Kendall Refining Co.

Feb 23, 2009 | Posted in Essays, Pennsylvania Oil Companies

By Neil McElwee, 2009

The Bradford refinery that became known as the Kendall Refinery was built in 1881 on a 4.5-acre site along Kendall Creek. This plant was very small and suffered through bankruptcy, three sales and fire over the next several decades. When the very wealthy and politically powerful Lewis Emery, a Bradford resident, purchased another existing Bradford refinery on Mill St. in 1887, he considered the Kendall Refinery to be unwanted competition and did all he could to put the small firm out of business. But the little refinery survived.

In 1902, the Kendall Refinery was purchased by the Penn Lubricating Co. Otto Koch, a successful Bradford mortician and businessman, was a major Penn Lubricating Co. shareholder. Koch was elected Secretary-Treasure of Penn Lubricating and appointed General Manager of the Kendall Refinery in 1906. In the decade that followed, Koch would market the refined products manufactured by Penn Lubricating as Sunshine Oil. Koch remained with Kendall until his death in 1948 when he was Chairman of the Board. Penn Lubricating was reorganized in 1913 and given the new name, Kendall Refining Co.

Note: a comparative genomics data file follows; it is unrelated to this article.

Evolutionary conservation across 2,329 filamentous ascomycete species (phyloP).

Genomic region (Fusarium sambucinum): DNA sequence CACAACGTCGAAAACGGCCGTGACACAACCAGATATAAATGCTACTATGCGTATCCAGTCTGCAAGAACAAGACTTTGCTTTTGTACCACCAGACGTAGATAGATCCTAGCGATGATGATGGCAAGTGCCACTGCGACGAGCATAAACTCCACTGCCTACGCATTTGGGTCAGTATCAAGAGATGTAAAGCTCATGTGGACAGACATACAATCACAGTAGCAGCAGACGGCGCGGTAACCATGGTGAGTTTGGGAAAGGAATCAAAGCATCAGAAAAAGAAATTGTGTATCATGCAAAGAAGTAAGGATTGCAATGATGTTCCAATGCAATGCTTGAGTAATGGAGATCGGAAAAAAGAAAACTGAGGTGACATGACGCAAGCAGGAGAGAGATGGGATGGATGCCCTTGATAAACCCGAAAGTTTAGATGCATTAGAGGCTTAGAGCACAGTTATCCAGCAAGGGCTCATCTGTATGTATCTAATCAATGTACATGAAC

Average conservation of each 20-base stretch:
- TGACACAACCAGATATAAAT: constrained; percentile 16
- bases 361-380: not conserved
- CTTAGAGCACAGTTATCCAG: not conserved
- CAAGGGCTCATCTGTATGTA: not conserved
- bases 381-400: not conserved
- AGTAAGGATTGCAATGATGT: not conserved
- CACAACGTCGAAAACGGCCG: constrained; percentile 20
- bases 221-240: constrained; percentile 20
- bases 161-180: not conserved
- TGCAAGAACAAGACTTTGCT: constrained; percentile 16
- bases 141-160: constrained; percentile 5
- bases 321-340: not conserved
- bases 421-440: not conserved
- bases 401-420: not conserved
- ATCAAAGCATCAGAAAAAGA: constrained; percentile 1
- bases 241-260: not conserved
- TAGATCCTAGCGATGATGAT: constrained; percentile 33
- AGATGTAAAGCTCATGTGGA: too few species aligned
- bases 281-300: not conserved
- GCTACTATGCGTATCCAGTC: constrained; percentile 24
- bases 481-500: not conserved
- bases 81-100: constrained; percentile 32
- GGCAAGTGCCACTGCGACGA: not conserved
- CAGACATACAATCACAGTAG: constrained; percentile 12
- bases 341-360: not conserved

Koch acquired Kendall’s first producing property in 1917 and increased the firm’s producing holdings in the Bradford Field dramatically in the early 1920’s. Kendall initiated its first national marketing program in 1923 and placed its first full-page ad in The Saturday Evening Post in 1928. It was then, Koch introduced the slogan, “Kendall, the 2,000 Mile Oil”. At a time when automobile oil changes were made every 500 miles, the familiar Kendall logo illustrating a folded right hand with two fingers extended was a graphic reference to Kendall’s revolutionary 2,000 mile oil.

Under Koch, Kendall remained an innovative leader in the lube oil industry. Kendall’s company history claims Kendall in 1933 was the first to introduce the sealed motor oil can nationally, the first Pennsylvania refiner to use propane dewaxing in 1937 and the first Pennsylvania refiner to use phenol extraction.

The Kendall Refinery grew in size and reputation after World War II. In 1953, Kendall was the first to market 10W-30 motor oil. In 1956, Kendall introduced the use of petroleum distillates as rolling mill oils for the aluminum and steel industry. In 1956, the Kendall Refinery capacity was 3,800 barrels a day. Kendall could refine 4,500 barrels a day in 1966.

In 1966, Witco Chemical acquired the Kendall Refining Co. in an exchange of stock. Witco invested $13,000,000 in the Bradford refinery in the next ten years and increased their holdings of producing property in the Bradford region. Witco moved their Amalie refining operation to Bradford in 1971 and manufactured both the Amalie and Kendall product line at the Kendall Refinery. The capacity of the refinery grew to 10,000 barrels by 1986.

Witco Chemical announced in 1995 the firm would sell the Kendall Refinery. Witco sold the Amalie and Kendall brands to the Sun Company in August 1996, but Sun did not want the Bradford refinery. Witco had no plans to continue to operate the refinery. In 1997, Witco sold the Kendall Refinery to American Refining Group, Inc.